A Carrick guide dog owner has welcomed new support to assist those facing discrimination which includes a guide to making a complaint.
Tony Barclay, a member of RNIB (Royal National Institute of Blind People) NI’s Network Committee, says that he has encountered numerous refusals of service over the years.
He explained: “A taxi firm once told me their drivers did not want to carry my long-haired guide dog as he was ‘too hairy’.
“Previously, I was refused access to a restaurant, whose staff insisted I tie the dog outside.
“My three companions and I tried for 20 minutes to explain that he was a working guide dog, and they eventually allowed us access, but only to a table immediately adjacent the door.”
He claimed that the establishment would then only accept an order for just a main course.
Tony said that he was so outraged at the “unfair and illegal treatment” of him and his guide dog that he took the restaurant to court and won his case.
He added: “I am constantly expecting to be refused access in restaurants.
“I have been challenged to prove my guide dog is actually a guide dog when flying with an airline. This has happened to me several times when flying with a guide dog.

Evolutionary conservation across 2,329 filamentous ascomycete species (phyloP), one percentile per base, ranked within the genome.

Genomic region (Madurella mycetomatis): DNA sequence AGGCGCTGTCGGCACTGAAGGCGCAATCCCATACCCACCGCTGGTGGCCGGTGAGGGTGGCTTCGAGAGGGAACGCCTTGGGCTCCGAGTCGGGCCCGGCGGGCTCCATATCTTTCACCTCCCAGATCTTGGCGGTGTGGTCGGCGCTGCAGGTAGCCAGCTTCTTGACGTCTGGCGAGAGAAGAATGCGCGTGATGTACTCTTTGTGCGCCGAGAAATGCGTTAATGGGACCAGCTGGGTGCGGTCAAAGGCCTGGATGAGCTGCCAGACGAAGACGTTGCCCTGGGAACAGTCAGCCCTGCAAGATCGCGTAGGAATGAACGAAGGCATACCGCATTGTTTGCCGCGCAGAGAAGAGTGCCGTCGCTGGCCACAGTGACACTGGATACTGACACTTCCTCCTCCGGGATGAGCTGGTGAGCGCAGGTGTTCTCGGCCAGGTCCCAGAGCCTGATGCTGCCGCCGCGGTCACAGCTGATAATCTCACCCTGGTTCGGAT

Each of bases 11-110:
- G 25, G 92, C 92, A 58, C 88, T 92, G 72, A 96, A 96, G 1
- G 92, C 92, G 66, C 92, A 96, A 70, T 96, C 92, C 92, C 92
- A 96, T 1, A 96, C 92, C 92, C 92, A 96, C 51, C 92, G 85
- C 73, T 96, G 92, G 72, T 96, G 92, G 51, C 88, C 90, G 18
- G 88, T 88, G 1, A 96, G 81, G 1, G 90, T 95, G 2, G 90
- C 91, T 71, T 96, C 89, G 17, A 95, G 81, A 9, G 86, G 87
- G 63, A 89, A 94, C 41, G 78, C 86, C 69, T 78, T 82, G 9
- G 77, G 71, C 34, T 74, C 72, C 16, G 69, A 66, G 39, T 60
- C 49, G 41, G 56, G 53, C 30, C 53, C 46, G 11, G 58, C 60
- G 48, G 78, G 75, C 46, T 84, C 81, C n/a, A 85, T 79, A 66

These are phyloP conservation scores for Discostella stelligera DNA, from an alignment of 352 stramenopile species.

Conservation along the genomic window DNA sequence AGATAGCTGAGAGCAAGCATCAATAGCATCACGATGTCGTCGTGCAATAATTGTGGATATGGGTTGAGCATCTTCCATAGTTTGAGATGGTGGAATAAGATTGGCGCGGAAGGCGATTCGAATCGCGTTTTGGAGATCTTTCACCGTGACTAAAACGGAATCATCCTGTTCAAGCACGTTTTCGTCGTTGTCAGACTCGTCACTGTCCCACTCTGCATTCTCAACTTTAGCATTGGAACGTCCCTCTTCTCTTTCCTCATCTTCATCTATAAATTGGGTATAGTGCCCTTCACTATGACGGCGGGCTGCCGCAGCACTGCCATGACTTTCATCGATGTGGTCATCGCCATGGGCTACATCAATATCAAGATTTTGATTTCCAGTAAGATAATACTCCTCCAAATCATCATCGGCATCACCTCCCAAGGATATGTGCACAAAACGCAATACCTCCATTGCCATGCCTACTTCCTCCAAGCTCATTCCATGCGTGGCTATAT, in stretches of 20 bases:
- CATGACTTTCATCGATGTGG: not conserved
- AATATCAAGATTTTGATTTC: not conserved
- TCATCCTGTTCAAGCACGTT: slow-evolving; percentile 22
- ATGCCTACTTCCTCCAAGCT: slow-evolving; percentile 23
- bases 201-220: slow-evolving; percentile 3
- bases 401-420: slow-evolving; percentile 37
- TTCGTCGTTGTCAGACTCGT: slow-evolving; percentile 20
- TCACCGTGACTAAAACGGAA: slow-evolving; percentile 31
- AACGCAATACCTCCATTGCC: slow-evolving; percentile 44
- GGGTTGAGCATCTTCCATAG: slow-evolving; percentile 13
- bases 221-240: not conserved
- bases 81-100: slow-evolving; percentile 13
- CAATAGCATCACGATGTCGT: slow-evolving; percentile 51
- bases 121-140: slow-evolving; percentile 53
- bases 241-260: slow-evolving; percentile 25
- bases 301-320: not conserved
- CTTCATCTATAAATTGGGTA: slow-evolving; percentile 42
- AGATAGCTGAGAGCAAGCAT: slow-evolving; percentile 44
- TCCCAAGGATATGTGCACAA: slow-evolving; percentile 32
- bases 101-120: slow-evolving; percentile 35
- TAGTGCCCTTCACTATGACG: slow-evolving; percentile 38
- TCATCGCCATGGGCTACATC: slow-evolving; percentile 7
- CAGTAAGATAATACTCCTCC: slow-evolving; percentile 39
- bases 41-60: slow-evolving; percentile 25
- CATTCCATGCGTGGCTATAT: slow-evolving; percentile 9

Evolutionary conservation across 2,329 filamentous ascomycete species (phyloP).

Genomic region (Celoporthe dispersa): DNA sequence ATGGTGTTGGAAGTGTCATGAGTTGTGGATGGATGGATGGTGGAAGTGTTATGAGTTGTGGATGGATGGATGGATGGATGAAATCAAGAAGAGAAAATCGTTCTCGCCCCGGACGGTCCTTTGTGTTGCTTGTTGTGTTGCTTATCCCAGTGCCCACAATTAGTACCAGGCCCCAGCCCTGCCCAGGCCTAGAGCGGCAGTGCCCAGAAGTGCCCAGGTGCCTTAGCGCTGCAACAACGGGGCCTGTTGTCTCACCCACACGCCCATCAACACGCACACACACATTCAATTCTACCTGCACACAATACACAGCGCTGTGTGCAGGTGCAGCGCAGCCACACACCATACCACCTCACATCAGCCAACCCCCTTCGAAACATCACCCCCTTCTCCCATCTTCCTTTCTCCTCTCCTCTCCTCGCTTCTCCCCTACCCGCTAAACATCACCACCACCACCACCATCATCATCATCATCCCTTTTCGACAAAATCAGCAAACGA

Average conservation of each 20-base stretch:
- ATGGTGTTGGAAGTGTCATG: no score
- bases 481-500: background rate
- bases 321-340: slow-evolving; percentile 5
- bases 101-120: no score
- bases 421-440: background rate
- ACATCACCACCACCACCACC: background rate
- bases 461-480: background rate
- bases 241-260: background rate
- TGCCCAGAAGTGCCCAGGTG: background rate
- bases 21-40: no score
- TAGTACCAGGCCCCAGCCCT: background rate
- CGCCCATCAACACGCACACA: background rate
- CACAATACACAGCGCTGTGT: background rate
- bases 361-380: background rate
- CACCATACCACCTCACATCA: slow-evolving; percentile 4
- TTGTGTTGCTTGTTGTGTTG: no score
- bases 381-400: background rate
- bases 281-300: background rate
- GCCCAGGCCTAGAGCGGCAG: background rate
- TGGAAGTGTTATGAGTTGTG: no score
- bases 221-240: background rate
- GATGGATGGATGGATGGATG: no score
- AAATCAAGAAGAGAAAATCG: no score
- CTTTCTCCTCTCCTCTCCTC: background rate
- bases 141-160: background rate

“I do anticipate a refusal almost everywhere I have not been before.
“After some 25 years of guide dog partnership, it continues.”
Guide Dogs, supported by 30 organisations, including the RNIB, is calling for the government to introduce mandatory disability equality training for all taxi and minicab drivers to help prevent refusals from taking place.
Tony added: “Anything that helps break barriers or misconceptions has to be a bonus. Whilst things have improved, one can never be sure when or where the next challenge will appear.”
The new pack contains details of a guide dog owner’s rights, a step-by-step guide to making a complaint, an example complaint letter, a summary of the law and information about the service provider’s obligations.
It is available from local Guide Dogs teams, or from RNIB 0303 123 9999.